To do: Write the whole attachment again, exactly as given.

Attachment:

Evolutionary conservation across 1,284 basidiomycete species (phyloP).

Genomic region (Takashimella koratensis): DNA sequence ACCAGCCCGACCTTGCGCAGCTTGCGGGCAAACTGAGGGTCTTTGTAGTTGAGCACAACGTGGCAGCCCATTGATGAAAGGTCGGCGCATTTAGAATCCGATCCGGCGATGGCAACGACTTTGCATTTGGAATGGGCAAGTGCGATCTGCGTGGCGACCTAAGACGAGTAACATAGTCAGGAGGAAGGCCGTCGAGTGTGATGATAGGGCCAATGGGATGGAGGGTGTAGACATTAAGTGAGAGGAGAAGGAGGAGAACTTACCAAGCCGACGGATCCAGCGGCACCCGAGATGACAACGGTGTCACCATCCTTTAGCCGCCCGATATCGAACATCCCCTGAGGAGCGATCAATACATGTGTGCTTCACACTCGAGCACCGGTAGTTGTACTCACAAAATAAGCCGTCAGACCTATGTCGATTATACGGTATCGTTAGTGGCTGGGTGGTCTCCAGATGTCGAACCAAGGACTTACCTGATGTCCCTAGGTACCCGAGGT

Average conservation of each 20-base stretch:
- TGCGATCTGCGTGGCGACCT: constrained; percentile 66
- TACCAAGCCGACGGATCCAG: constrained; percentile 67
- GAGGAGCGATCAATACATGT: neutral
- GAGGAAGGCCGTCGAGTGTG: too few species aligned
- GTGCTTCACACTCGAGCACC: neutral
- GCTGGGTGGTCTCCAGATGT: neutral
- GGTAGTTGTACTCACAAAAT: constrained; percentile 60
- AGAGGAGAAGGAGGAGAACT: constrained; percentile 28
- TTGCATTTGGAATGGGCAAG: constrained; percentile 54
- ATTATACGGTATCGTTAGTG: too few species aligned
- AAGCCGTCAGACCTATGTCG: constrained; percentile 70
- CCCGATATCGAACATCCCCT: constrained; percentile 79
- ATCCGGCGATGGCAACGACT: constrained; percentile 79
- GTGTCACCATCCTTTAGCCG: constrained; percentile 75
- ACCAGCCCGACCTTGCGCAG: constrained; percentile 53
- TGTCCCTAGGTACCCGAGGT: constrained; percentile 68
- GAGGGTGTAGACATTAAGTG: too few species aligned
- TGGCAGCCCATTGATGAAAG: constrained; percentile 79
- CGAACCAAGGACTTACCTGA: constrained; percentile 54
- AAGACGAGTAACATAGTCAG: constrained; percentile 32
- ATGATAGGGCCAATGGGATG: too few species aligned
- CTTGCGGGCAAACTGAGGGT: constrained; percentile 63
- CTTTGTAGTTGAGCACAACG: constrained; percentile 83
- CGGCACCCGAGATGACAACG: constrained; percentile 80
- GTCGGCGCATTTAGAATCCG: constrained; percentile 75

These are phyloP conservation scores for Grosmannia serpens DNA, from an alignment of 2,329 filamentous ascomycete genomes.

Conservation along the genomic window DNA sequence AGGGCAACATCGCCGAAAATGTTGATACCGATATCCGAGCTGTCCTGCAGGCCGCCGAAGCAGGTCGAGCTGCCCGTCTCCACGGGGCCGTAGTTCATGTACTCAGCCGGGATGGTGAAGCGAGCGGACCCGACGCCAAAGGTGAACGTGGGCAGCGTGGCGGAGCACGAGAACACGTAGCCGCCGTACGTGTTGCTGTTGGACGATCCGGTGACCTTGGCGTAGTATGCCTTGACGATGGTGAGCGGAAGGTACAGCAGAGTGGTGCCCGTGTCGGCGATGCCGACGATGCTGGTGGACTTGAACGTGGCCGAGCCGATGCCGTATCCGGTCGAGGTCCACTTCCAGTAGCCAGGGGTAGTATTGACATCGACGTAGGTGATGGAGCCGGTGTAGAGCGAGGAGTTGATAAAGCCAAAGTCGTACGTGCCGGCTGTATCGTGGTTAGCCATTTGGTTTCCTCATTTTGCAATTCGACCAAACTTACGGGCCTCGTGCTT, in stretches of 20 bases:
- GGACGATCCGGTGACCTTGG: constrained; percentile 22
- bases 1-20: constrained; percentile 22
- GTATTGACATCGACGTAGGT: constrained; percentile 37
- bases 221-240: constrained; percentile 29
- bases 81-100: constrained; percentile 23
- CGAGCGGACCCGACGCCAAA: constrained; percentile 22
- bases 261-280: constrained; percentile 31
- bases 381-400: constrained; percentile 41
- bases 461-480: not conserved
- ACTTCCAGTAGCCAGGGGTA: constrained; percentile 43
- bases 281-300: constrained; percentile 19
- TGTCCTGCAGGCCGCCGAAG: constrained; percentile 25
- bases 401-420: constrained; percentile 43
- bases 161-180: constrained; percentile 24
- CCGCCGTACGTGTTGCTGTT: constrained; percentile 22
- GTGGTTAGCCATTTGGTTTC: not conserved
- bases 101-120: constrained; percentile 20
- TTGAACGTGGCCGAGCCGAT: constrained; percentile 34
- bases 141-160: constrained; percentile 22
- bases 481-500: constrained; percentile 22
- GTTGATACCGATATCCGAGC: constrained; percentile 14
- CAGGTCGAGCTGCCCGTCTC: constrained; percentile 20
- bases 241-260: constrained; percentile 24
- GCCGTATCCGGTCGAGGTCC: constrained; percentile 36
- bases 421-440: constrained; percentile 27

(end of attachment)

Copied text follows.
Evolutionary conservation across 1,284 basidiomycete species (phyloP).

Genomic region (Takashimella koratensis): DNA sequence ACCAGCCCGACCTTGCGCAGCTTGCGGGCAAACTGAGGGTCTTTGTAGTTGAGCACAACGTGGCAGCCCATTGATGAAAGGTCGGCGCATTTAGAATCCGATCCGGCGATGGCAACGACTTTGCATTTGGAATGGGCAAGTGCGATCTGCGTGGCGACCTAAGACGAGTAACATAGTCAGGAGGAAGGCCGTCGAGTGTGATGATAGGGCCAATGGGATGGAGGGTGTAGACATTAAGTGAGAGGAGAAGGAGGAGAACTTACCAAGCCGACGGATCCAGCGGCACCCGAGATGACAACGGTGTCACCATCCTTTAGCCGCCCGATATCGAACATCCCCTGAGGAGCGATCAATACATGTGTGCTTCACACTCGAGCACCGGTAGTTGTACTCACAAAATAAGCCGTCAGACCTATGTCGATTATACGGTATCGTTAGTGGCTGGGTGGTCTCCAGATGTCGAACCAAGGACTTACCTGATGTCCCTAGGTACCCGAGGT

Average conservation of each 20-base stretch:
- TGCGATCTGCGTGGCGACCT: constrained; percentile 66
- TACCAAGCCGACGGATCCAG: constrained; percentile 67
- GAGGAGCGATCAATACATGT: neutral
- GAGGAAGGCCGTCGAGTGTG: too few species aligned
- GTGCTTCACACTCGAGCACC: neutral
- GCTGGGTGGTCTCCAGATGT: neutral
- GGTAGTTGTACTCACAAAAT: constrained; percentile 60
- AGAGGAGAAGGAGGAGAACT: constrained; percentile 28
- TTGCATTTGGAATGGGCAAG: constrained; percentile 54
- ATTATACGGTATCGTTAGTG: too few species aligned
- AAGCCGTCAGACCTATGTCG: constrained; percentile 70
- CCCGATATCGAACATCCCCT: constrained; percentile 79
- ATCCGGCGATGGCAACGACT: constrained; percentile 79
- GTGTCACCATCCTTTAGCCG: constrained; percentile 75
- ACCAGCCCGACCTTGCGCAG: constrained; percentile 53
- TGTCCCTAGGTACCCGAGGT: constrained; percentile 68
- GAGGGTGTAGACATTAAGTG: too few species aligned
- TGGCAGCCCATTGATGAAAG: constrained; percentile 79
- CGAACCAAGGACTTACCTGA: constrained; percentile 54
- AAGACGAGTAACATAGTCAG: constrained; percentile 32
- ATGATAGGGCCAATGGGATG: too few species aligned
- CTTGCGGGCAAACTGAGGGT: constrained; percentile 63
- CTTTGTAGTTGAGCACAACG: constrained; percentile 83
- CGGCACCCGAGATGACAACG: constrained; percentile 80
- GTCGGCGCATTTAGAATCCG: constrained; percentile 75

These are phyloP conservation scores for Grosmannia serpens DNA, from an alignment of 2,329 filamentous ascomycete genomes.

Conservation along the genomic window DNA sequence AGGGCAACATCGCCGAAAATGTTGATACCGATATCCGAGCTGTCCTGCAGGCCGCCGAAGCAGGTCGAGCTGCCCGTCTCCACGGGGCCGTAGTTCATGTACTCAGCCGGGATGGTGAAGCGAGCGGACCCGACGCCAAAGGTGAACGTGGGCAGCGTGGCGGAGCACGAGAACACGTAGCCGCCGTACGTGTTGCTGTTGGACGATCCGGTGACCTTGGCGTAGTATGCCTTGACGATGGTGAGCGGAAGGTACAGCAGAGTGGTGCCCGTGTCGGCGATGCCGACGATGCTGGTGGACTTGAACGTGGCCGAGCCGATGCCGTATCCGGTCGAGGTCCACTTCCAGTAGCCAGGGGTAGTATTGACATCGACGTAGGTGATGGAGCCGGTGTAGAGCGAGGAGTTGATAAAGCCAAAGTCGTACGTGCCGGCTGTATCGTGGTTAGCCATTTGGTTTCCTCATTTTGCAATTCGACCAAACTTACGGGCCTCGTGCTT, in stretches of 20 bases:
- GGACGATCCGGTGACCTTGG: constrained; percentile 22
- bases 1-20: constrained; percentile 22
- GTATTGACATCGACGTAGGT: constrained; percentile 37
- bases 221-240: constrained; percentile 29
- bases 81-100: constrained; percentile 23
- CGAGCGGACCCGACGCCAAA: constrained; percentile 22
- bases 261-280: constrained; percentile 31
- bases 381-400: constrained; percentile 41
- bases 461-480: not conserved
- ACTTCCAGTAGCCAGGGGTA: constrained; percentile 43
- bases 281-300: constrained; percentile 19
- TGTCCTGCAGGCCGCCGAAG: constrained; percentile 25
- bases 401-420: constrained; percentile 43
- bases 161-180: constrained; percentile 24
- CCGCCGTACGTGTTGCTGTT: constrained; percentile 22
- GTGGTTAGCCATTTGGTTTC: not conserved
- bases 101-120: constrained; percentile 20
- TTGAACGTGGCCGAGCCGAT: constrained; percentile 34
- bases 141-160: constrained; percentile 22
- bases 481-500: constrained; percentile 22
- GTTGATACCGATATCCGAGC: constrained; percentile 14
- CAGGTCGAGCTGCCCGTCTC: constrained; percentile 20
- bases 241-260: constrained; percentile 24
- GCCGTATCCGGTCGAGGTCC: constrained; percentile 36
- bases 421-440: constrained; percentile 27